Research shows Hispanics living with HIV at high risk of developing diabetes and obesity

Dr. Barbara Taylor stands in front of Dominican Republic residents living in the region where the HIV study was conducted.

SAN ANTONIO (Sept. 2, 2016) ― Patients receiving life-saving, anti-retroviral treatment for HIV are living longer and healthier lives. But there is a downside: As they age, individuals living with HIV are at greater risk of developing heart disease and other chronic health conditions due to HIV-associated inflammation as well as the medications that control the virus.

This can pose special problems for patients who live in lower- and middle-income Latin American countries, such as Mexico and the Dominican Republic, where resources for primary care are limited, according to a study in the August edition of the journal PLOS ONE.

The international research team includes  Barbara Taylor, M.D., M.S., an associate professor in the School of Medicine at The University of Texas Health Science Center at San Antonio. She has had a long-term interest in infectious diseases from her time as a Fulbright Scholar in Mexico more than 20 years ago.

Broad implications

“We already know that many Hispanics are more at risk than non-Hispanics for cardiovascular and metabolic diseases such as obesity and diabetes. In many lower- and middle-income countries, there also is the issue of access to primary care. HIV is often treated in HIV clinics with government-provided HIV medications, but those clinics often don’t offer primary care, leaving these other chronic diseases untreated.

“Unfortunately, this sometimes happens even in underserved areas of the U.S., such as South Texas.  Even though we are in a high-income country, access to care can be an issue in rural or low-income areas where there aren’t many health care providers. We can get HIV medications for our patients through federal assistance programs, but it’s harder to get insulin or other medications to help patients control their diabetes,” Dr. Taylor said.

Study examined cardiac and metabolic conditions

The infectious disease specialist said the research team studied the prevalence and incidence of diabetes, obesity and dyslipidemia (high level of lipids, such as cholesterol, in the blood) in a group of Hispanics diagnosed with HIV just beginning treatment in the Dominican Republic.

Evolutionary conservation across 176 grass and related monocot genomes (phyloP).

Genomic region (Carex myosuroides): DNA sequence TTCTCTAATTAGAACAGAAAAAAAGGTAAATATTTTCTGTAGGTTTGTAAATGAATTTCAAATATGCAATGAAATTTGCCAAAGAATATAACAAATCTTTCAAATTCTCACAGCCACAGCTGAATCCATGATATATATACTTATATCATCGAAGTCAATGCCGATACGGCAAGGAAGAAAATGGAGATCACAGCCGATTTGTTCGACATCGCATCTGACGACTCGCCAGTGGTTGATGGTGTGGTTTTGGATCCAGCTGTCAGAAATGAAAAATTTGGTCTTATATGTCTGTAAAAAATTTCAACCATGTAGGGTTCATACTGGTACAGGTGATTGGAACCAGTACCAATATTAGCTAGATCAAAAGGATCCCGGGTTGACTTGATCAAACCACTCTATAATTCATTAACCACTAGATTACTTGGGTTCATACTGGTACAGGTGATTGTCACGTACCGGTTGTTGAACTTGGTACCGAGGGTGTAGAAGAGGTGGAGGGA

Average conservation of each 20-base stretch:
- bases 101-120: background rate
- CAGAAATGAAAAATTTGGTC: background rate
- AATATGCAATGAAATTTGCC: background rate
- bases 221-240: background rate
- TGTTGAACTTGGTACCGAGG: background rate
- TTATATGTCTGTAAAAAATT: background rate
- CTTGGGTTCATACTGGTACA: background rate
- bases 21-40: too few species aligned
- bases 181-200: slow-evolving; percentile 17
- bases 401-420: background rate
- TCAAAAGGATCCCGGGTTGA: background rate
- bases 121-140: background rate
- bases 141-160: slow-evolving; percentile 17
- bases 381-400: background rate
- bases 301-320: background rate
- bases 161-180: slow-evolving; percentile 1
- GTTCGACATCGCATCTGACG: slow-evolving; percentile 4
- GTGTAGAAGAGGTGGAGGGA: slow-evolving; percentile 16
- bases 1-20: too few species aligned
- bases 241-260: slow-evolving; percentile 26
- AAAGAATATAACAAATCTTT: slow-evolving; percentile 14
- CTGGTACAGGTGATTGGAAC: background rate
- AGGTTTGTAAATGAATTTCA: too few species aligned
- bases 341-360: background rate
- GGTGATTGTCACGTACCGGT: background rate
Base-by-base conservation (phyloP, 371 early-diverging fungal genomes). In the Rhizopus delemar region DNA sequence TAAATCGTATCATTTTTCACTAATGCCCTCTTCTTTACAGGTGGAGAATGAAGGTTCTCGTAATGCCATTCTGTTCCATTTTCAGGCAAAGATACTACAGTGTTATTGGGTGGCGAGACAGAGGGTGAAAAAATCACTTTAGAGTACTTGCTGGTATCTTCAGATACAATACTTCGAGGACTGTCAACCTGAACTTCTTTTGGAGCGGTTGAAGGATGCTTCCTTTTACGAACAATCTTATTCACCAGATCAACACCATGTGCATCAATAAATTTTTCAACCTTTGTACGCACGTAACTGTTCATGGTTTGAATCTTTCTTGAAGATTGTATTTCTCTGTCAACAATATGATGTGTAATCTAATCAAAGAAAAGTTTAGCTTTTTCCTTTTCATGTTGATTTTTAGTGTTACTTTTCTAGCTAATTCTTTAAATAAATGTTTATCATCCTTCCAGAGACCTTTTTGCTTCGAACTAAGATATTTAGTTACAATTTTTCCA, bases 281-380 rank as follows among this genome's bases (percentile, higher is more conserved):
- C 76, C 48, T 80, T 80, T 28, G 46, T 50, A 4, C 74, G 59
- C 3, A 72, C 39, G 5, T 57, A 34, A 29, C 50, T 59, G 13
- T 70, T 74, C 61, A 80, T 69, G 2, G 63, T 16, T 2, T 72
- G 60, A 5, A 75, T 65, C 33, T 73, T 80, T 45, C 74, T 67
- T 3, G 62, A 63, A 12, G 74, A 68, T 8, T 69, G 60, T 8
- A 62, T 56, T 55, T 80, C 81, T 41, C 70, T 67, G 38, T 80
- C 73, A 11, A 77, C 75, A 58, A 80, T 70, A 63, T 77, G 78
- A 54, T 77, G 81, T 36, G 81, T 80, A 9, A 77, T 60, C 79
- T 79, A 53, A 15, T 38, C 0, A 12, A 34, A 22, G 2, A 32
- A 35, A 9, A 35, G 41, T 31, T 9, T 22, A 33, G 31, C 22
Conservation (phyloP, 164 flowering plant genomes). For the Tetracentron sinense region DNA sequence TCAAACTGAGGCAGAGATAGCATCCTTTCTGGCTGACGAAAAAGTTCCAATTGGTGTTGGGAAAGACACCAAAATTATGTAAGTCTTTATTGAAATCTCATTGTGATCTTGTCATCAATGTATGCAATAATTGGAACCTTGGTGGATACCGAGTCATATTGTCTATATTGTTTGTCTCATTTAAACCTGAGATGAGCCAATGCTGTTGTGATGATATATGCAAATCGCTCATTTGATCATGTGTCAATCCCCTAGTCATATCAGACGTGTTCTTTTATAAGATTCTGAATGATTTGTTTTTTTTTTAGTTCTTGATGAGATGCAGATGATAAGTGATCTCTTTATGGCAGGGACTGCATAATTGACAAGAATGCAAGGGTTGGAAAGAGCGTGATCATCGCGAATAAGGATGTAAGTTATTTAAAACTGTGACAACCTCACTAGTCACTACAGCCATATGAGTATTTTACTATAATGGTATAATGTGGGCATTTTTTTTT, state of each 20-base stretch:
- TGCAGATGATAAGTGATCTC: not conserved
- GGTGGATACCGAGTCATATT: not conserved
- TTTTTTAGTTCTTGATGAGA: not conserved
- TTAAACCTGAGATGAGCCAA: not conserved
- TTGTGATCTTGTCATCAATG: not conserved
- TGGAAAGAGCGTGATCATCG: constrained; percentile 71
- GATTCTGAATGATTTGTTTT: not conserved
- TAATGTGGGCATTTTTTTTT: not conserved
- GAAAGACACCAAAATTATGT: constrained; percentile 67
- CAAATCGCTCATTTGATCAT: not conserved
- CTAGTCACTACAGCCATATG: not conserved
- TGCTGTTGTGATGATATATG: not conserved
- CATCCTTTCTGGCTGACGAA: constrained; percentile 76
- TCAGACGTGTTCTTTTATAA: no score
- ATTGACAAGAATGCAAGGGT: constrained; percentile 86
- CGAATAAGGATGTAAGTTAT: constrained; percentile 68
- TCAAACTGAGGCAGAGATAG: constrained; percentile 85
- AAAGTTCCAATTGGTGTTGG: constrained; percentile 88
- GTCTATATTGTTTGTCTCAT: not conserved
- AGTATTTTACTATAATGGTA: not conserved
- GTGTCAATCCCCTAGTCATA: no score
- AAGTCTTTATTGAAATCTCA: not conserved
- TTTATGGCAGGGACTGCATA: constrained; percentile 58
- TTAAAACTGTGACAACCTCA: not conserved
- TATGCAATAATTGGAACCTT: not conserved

The study was conducted from 2007 through 2013 with patients followed for nearly three years.

Analyses were conducted for three groups of conditions: diabetes and impaired fasting glucose; overweight and obesity; and cardiometabolic risk.

The researchers found similar or higher incidences of impaired fasting glucose, diabetes and overweight/obesity than is found in high-income countries. In this study, 28 people developed diabetes for every 1,000 person years of follow up (PYFU), a calculation scientists use to describe the chance of developing a particular condition. The risk of developing diabetes was three to six times higher than data from other low- to middle-income countries such as Africa (10 per 1,000 PYFU) and Thailand (5 per 1,000 PYFU).

The prevalence of overweight/obesity was twice that found in most other countries. Researchers also found that cardiometabolic disorders affected three-quarters of study participants after starting HIV therapy. “This is particularly concerning as the HIV treatment centers are not set up to provide primary or diabetes care,” Dr. Taylor said.

Strong need for primary care to treat chronic conditions

“Twenty years ago, a diagnosis of HIV was a death sentence,” she said. “In order to successfully continue combating the HIV epidemic, we have to start responding to the long-term consequences of chronic HIV infection, such as heart disease prevention, healthy lifestyle promotion and ensuring that we’re not just treating the virus, that we’re providing care for the entire person.”

Other researchers involved in the study are L. Sergio Garduno, a former UT Health Science Center at San Antonio graduate student now pursuing his Ph.D. at Florida State University; Angelina Gomes, Catherine Vaughan, Scott Hammer and Karen Brudney from Columbia University Medical Center, New York, N.Y.; Emily Reyes, Rita Rojas, Lina Jose, Carmen Javier and Yeycy Donastorg from the Instituto Dermatológico y Cirugía de Piel “Dr. Humberto Bogaert Diaz,” Santo Domingo, Dominican Republic; and Geraldine Mir Mesejo and Eliza Del Rosario from the Departamento de Medicina, Profamilia, Santo Domingo, Dominican Republic.

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